The aforesaid attempt by respondents’ counsel to influence this court, consisting of a different panel of Justices, by the previous but nullified conclusions-even though described as opinions-of its predecessors in respect of the same appeal is, in my view, a novel and an improper one. As rightly submitted by learned Counsel for the appellants a judgment set aside as a nullity ceases to have any effect whatsoever, for it is non-existent and as if it had never been given. I therefore agree with the conclusion of appellants’ counsel that such judgment “cannot constitute an opinion of the court that gave it, for out of nothing, nothing can arise.” Reference was specially made to the cases of Akpene v. Barclays Bank (1977)1 S.C. 47 at 59 where the Supreme Court adopted the view of Lord Denning in Macfoy v. United African Company Ltd. (1961) 3 W.L.R. (P.C.) 1405 at 1409, to the effect that: “You cannot put something on nothing and expect it to stay there. It will collapse.”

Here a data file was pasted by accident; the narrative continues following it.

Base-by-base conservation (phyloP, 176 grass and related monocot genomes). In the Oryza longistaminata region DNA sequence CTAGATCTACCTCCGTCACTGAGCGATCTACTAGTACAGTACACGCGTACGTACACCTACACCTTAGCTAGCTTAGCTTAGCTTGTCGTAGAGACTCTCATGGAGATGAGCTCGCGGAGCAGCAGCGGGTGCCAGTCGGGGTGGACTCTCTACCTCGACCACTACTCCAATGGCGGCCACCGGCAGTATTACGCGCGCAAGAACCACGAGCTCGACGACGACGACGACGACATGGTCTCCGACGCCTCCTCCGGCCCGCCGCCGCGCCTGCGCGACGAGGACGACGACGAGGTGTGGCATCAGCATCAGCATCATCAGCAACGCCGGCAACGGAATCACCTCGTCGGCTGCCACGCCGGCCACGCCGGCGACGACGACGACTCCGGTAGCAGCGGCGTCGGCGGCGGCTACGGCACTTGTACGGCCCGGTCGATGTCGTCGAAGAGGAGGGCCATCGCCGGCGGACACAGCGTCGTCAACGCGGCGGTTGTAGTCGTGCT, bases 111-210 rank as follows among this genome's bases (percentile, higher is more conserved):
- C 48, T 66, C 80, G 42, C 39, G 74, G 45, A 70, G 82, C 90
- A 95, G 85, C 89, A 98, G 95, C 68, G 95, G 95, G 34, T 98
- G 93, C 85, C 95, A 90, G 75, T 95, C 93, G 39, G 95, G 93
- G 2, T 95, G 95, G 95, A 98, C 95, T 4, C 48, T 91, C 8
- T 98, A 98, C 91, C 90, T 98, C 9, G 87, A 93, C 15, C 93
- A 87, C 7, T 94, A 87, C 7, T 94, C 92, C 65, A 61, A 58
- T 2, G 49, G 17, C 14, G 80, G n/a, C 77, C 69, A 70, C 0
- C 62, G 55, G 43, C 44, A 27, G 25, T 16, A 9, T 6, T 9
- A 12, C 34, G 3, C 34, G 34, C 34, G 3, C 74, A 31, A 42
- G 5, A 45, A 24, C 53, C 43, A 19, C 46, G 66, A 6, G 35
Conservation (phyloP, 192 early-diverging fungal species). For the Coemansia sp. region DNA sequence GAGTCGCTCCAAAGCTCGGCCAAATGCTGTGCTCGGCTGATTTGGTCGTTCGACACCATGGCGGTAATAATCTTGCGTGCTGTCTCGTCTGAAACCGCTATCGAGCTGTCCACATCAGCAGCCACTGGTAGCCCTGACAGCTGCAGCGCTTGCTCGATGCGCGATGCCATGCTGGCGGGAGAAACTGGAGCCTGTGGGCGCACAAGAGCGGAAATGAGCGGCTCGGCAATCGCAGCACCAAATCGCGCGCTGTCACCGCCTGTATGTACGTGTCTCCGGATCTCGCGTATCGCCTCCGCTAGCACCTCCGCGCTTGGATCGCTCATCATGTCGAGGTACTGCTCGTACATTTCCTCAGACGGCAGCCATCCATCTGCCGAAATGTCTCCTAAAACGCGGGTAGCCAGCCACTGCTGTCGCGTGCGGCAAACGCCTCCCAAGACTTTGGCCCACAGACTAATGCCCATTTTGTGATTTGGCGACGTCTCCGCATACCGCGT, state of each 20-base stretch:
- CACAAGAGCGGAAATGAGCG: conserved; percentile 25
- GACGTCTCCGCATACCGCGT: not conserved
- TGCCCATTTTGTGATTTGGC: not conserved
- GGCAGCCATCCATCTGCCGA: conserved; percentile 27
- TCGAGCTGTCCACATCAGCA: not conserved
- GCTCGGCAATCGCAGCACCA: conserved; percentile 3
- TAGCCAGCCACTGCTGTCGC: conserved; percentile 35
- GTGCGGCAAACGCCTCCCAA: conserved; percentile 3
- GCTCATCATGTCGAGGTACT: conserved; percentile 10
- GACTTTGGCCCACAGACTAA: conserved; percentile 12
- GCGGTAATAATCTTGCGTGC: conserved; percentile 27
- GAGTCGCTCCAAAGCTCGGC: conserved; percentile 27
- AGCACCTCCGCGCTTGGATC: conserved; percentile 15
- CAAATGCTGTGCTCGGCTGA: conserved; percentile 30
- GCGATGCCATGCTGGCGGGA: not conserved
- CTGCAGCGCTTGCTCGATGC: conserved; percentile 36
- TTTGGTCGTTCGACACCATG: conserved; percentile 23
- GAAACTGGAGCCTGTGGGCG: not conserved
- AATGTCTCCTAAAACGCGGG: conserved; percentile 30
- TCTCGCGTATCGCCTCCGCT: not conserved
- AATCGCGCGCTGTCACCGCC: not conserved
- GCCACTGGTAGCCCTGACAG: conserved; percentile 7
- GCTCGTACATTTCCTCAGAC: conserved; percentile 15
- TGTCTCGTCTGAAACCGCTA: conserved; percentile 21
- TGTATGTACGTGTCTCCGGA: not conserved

— P. Nnaemeka-Agu JSC. Gbaniyi Osafile v. Paul Odi (SC 149/1987, 4th day of May 1990)